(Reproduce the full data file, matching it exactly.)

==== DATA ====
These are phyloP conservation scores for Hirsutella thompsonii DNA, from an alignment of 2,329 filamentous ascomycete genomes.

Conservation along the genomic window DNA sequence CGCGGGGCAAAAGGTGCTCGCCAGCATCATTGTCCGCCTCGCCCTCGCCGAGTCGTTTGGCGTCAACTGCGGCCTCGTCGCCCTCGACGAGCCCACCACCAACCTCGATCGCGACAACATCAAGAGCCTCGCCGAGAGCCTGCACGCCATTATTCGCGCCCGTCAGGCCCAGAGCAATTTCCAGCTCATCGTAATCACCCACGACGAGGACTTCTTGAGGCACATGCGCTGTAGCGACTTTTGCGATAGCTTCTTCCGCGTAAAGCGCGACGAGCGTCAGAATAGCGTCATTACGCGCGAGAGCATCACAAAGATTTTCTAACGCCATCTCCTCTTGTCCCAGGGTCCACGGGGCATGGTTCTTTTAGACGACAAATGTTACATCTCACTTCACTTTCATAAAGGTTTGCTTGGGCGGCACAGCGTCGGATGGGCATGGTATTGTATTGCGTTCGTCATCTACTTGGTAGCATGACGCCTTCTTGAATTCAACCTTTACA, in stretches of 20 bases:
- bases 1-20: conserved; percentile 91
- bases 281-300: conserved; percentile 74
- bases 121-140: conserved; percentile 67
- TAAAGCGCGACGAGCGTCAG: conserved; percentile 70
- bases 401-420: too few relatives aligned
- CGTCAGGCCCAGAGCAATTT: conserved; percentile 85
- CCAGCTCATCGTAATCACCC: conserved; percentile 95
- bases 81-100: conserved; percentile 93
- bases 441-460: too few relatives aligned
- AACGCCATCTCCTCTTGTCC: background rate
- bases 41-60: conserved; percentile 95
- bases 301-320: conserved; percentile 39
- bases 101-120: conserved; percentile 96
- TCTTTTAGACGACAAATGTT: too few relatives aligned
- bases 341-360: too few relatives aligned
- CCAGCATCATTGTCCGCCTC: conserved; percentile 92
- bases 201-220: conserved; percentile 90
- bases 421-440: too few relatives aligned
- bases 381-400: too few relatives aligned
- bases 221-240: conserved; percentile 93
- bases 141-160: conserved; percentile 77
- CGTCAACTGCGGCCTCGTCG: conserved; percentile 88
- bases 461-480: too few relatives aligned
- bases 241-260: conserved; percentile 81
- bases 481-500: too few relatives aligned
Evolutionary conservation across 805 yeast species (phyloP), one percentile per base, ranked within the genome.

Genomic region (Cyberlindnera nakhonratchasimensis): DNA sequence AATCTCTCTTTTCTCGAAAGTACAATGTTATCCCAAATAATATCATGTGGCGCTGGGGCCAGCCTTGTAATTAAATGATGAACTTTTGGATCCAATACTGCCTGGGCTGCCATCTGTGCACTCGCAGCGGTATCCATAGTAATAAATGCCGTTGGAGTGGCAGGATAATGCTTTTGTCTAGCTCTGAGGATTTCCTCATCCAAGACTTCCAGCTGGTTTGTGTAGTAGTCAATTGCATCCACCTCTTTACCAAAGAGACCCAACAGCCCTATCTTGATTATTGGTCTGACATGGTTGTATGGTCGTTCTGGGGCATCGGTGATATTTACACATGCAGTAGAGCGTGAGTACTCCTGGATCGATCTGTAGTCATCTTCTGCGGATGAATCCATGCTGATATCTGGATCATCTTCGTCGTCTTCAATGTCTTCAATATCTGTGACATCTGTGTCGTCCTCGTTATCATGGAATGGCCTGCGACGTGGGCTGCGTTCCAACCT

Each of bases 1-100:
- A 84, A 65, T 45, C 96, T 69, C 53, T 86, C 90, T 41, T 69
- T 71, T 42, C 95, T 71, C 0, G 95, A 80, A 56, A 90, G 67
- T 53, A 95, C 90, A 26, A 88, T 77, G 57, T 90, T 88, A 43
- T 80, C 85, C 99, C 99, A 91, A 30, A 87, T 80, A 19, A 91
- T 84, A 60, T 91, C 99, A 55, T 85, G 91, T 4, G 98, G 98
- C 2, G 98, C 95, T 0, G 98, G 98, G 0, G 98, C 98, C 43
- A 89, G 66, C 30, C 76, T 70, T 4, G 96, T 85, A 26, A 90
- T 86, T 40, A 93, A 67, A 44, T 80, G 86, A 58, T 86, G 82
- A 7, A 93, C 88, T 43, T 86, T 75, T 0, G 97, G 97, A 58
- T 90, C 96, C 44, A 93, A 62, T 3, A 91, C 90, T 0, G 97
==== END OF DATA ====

These are phyloP conservation scores for Hirsutella thompsonii DNA, from an alignment of 2,329 filamentous ascomycete genomes.

Conservation along the genomic window DNA sequence CGCGGGGCAAAAGGTGCTCGCCAGCATCATTGTCCGCCTCGCCCTCGCCGAGTCGTTTGGCGTCAACTGCGGCCTCGTCGCCCTCGACGAGCCCACCACCAACCTCGATCGCGACAACATCAAGAGCCTCGCCGAGAGCCTGCACGCCATTATTCGCGCCCGTCAGGCCCAGAGCAATTTCCAGCTCATCGTAATCACCCACGACGAGGACTTCTTGAGGCACATGCGCTGTAGCGACTTTTGCGATAGCTTCTTCCGCGTAAAGCGCGACGAGCGTCAGAATAGCGTCATTACGCGCGAGAGCATCACAAAGATTTTCTAACGCCATCTCCTCTTGTCCCAGGGTCCACGGGGCATGGTTCTTTTAGACGACAAATGTTACATCTCACTTCACTTTCATAAAGGTTTGCTTGGGCGGCACAGCGTCGGATGGGCATGGTATTGTATTGCGTTCGTCATCTACTTGGTAGCATGACGCCTTCTTGAATTCAACCTTTACA, in stretches of 20 bases:
- bases 1-20: conserved; percentile 91
- bases 281-300: conserved; percentile 74
- bases 121-140: conserved; percentile 67
- TAAAGCGCGACGAGCGTCAG: conserved; percentile 70
- bases 401-420: too few relatives aligned
- CGTCAGGCCCAGAGCAATTT: conserved; percentile 85
- CCAGCTCATCGTAATCACCC: conserved; percentile 95
- bases 81-100: conserved; percentile 93
- bases 441-460: too few relatives aligned
- AACGCCATCTCCTCTTGTCC: background rate
- bases 41-60: conserved; percentile 95
- bases 301-320: conserved; percentile 39
- bases 101-120: conserved; percentile 96
- TCTTTTAGACGACAAATGTT: too few relatives aligned
- bases 341-360: too few relatives aligned
- CCAGCATCATTGTCCGCCTC: conserved; percentile 92
- bases 201-220: conserved; percentile 90
- bases 421-440: too few relatives aligned
- bases 381-400: too few relatives aligned
- bases 221-240: conserved; percentile 93
- bases 141-160: conserved; percentile 77
- CGTCAACTGCGGCCTCGTCG: conserved; percentile 88
- bases 461-480: too few relatives aligned
- bases 241-260: conserved; percentile 81
- bases 481-500: too few relatives aligned
Evolutionary conservation across 805 yeast species (phyloP), one percentile per base, ranked within the genome.

Genomic region (Cyberlindnera nakhonratchasimensis): DNA sequence AATCTCTCTTTTCTCGAAAGTACAATGTTATCCCAAATAATATCATGTGGCGCTGGGGCCAGCCTTGTAATTAAATGATGAACTTTTGGATCCAATACTGCCTGGGCTGCCATCTGTGCACTCGCAGCGGTATCCATAGTAATAAATGCCGTTGGAGTGGCAGGATAATGCTTTTGTCTAGCTCTGAGGATTTCCTCATCCAAGACTTCCAGCTGGTTTGTGTAGTAGTCAATTGCATCCACCTCTTTACCAAAGAGACCCAACAGCCCTATCTTGATTATTGGTCTGACATGGTTGTATGGTCGTTCTGGGGCATCGGTGATATTTACACATGCAGTAGAGCGTGAGTACTCCTGGATCGATCTGTAGTCATCTTCTGCGGATGAATCCATGCTGATATCTGGATCATCTTCGTCGTCTTCAATGTCTTCAATATCTGTGACATCTGTGTCGTCCTCGTTATCATGGAATGGCCTGCGACGTGGGCTGCGTTCCAACCT

Each of bases 1-100:
- A 84, A 65, T 45, C 96, T 69, C 53, T 86, C 90, T 41, T 69
- T 71, T 42, C 95, T 71, C 0, G 95, A 80, A 56, A 90, G 67
- T 53, A 95, C 90, A 26, A 88, T 77, G 57, T 90, T 88, A 43
- T 80, C 85, C 99, C 99, A 91, A 30, A 87, T 80, A 19, A 91
- T 84, A 60, T 91, C 99, A 55, T 85, G 91, T 4, G 98, G 98
- C 2, G 98, C 95, T 0, G 98, G 98, G 0, G 98, C 98, C 43
- A 89, G 66, C 30, C 76, T 70, T 4, G 96, T 85, A 26, A 90
- T 86, T 40, A 93, A 67, A 44, T 80, G 86, A 58, T 86, G 82
- A 7, A 93, C 88, T 43, T 86, T 75, T 0, G 97, G 97, A 58
- T 90, C 96, C 44, A 93, A 62, T 3, A 91, C 90, T 0, G 97